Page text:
Wisconsin didn't require it - in fact I remember getting an email from their PC stating they needed the scores by September.

I only had 1 program that required it and that was UCSF - and that was apparently a university-wide requirement that came down from the GME.

I just took step 2 a couple weeks ago, and no one said a word about not having my score.

Now that said - if you didn't do well on step 1 then I think you should strongly consider studying hard and taking step 2 early to try and boost your application.
 
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If you did well on Step 2, it helps you in the ranking process. Might not be a bad idea to submit the results if you did the same or better than Step 1.
 

njbmd

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Since Step II was required for graduation from my medical school, I took it early. My last rotation third year was Internal Medicine and thus, I didn't need much review for that exam. It made sense for me to get it out of the way and done.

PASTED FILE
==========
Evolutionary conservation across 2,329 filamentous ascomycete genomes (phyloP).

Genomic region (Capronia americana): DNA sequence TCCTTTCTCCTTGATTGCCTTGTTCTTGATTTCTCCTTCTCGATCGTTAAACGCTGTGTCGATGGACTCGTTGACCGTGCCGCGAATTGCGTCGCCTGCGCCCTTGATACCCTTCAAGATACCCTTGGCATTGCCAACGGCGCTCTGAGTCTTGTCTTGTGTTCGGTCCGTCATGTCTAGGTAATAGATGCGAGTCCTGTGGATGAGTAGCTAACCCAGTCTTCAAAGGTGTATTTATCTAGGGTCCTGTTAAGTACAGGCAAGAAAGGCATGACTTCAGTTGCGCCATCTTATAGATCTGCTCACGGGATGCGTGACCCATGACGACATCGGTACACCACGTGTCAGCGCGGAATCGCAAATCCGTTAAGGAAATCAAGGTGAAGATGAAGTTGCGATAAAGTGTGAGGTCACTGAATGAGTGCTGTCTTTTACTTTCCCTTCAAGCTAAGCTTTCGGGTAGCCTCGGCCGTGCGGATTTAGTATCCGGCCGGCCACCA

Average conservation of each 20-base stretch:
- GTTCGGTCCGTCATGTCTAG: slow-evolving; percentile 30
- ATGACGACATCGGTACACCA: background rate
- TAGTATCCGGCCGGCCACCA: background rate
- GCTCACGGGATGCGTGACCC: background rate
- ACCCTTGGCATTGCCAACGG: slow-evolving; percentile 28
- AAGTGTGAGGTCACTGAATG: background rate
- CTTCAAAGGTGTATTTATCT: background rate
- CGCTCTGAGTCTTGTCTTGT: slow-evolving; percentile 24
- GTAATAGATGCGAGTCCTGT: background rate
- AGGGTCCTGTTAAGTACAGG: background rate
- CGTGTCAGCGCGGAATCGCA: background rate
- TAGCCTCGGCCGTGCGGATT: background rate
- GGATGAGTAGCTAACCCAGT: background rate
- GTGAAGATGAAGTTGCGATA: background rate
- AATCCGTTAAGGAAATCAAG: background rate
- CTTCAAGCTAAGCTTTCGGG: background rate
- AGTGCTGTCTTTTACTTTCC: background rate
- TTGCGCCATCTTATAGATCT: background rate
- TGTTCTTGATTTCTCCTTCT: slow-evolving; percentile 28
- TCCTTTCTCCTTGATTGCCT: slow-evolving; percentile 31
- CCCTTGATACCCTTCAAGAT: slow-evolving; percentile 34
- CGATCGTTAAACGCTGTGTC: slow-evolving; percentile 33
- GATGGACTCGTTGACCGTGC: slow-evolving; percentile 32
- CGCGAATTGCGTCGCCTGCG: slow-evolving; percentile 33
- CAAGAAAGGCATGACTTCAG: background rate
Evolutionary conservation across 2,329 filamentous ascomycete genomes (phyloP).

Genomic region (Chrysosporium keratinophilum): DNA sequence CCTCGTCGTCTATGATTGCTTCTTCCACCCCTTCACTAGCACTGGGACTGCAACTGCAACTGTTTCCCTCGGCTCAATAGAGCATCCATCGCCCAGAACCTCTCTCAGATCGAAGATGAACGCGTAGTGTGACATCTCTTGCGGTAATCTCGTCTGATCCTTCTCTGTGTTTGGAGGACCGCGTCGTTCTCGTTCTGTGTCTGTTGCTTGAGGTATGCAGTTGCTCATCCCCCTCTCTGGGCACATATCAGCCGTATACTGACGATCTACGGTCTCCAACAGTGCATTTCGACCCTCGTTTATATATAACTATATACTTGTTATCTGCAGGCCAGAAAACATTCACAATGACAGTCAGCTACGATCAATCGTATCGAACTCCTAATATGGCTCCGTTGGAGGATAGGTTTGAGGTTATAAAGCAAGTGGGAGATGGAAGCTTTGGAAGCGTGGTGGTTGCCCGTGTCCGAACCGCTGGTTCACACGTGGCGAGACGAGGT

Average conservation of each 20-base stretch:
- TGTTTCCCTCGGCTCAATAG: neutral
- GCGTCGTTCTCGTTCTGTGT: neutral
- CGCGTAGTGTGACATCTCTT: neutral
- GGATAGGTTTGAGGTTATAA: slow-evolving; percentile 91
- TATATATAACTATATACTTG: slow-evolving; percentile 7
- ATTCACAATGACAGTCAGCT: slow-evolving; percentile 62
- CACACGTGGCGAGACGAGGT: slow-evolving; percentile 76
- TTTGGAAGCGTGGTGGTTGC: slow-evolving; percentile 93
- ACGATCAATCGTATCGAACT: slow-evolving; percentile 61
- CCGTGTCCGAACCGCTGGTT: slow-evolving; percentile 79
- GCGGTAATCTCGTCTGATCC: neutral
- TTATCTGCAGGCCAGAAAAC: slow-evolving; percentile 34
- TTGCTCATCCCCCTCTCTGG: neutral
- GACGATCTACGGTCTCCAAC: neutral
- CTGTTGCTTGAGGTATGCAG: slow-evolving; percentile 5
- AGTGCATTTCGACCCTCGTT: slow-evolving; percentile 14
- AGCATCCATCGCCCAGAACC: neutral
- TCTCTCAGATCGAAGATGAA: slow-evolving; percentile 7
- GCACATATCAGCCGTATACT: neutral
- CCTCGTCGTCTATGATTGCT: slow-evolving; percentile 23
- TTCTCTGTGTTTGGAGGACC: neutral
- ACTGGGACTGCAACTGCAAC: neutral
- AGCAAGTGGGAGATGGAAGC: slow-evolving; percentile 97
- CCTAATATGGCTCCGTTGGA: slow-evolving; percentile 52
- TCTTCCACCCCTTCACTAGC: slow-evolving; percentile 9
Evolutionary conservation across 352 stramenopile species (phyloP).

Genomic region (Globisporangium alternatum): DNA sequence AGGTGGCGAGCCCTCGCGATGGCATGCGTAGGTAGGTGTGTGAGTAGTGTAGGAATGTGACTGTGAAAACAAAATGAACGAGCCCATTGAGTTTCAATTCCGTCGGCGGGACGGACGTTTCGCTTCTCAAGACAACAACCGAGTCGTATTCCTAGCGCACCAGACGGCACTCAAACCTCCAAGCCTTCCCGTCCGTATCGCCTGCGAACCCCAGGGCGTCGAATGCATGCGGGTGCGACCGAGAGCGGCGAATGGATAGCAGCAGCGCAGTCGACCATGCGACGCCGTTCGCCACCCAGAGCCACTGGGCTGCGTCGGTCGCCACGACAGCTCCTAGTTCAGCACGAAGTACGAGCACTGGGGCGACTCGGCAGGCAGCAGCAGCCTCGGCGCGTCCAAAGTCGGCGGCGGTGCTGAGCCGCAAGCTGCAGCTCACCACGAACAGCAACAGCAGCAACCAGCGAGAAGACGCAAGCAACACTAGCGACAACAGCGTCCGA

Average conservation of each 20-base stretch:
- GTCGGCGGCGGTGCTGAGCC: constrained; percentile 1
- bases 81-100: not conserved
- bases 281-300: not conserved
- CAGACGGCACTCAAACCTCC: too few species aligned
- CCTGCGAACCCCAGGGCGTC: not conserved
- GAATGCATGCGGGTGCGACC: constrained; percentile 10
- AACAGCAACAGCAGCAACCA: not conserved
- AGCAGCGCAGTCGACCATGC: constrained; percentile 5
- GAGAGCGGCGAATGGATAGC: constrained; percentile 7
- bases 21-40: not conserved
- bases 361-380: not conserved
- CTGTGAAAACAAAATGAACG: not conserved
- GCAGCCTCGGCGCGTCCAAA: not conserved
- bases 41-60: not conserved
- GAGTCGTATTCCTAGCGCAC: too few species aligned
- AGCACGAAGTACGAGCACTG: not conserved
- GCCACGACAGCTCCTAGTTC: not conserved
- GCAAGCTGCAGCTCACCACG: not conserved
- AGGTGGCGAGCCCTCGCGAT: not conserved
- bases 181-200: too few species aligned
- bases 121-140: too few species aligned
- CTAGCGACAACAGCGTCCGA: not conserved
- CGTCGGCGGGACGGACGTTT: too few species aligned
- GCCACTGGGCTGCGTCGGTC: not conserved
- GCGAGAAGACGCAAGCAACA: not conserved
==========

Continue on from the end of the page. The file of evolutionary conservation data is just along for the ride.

Taking Step II early turned out to be fortunate for me because:
  • My residency programs saw my scores which brought some favorable comments during interviews.
  • Once I had matched, there was nothing between me and graduation except vacation.
  • My Internal Medicine knowledge was fresh and ready to be put to good use.
I didn't delay Step II because it worked out better for me personally. For me, the further I got from the required clerkships, the more I figured I would forget. The fact that just about every one of my interviewers commented favorably on my Step II score was an unexpected bonus.

I did the same thing with Step III and got it out of the way as soon as I could during my PGY-1 year. I could see no good reason to delay this nuisance of an exam as I had enough to deal with in terms of mastery of residency and my surgical reading.

For me, delaying these things meant knowledge loss to some extent and having to do more review. I just didn't want to spend valuable vacation time doing review for Step II. I know that Hopkins and BID commented that they liked that I had done Step II early. As for it being "required" by some programs, that wasn't the case for me but my residency interview days were long ago.
 

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...if you didn't do well on step 1 then I think you should strongly consider studying hard and taking step 2 early to try and boost your application.
If you did well on Step 2, it helps you in the ranking process. Might not be a bad idea to submit the results if you did the same or better than Step 1
...The fact that just about every one of my interviewers commented favorably on my Step II score was an unexpected bonus.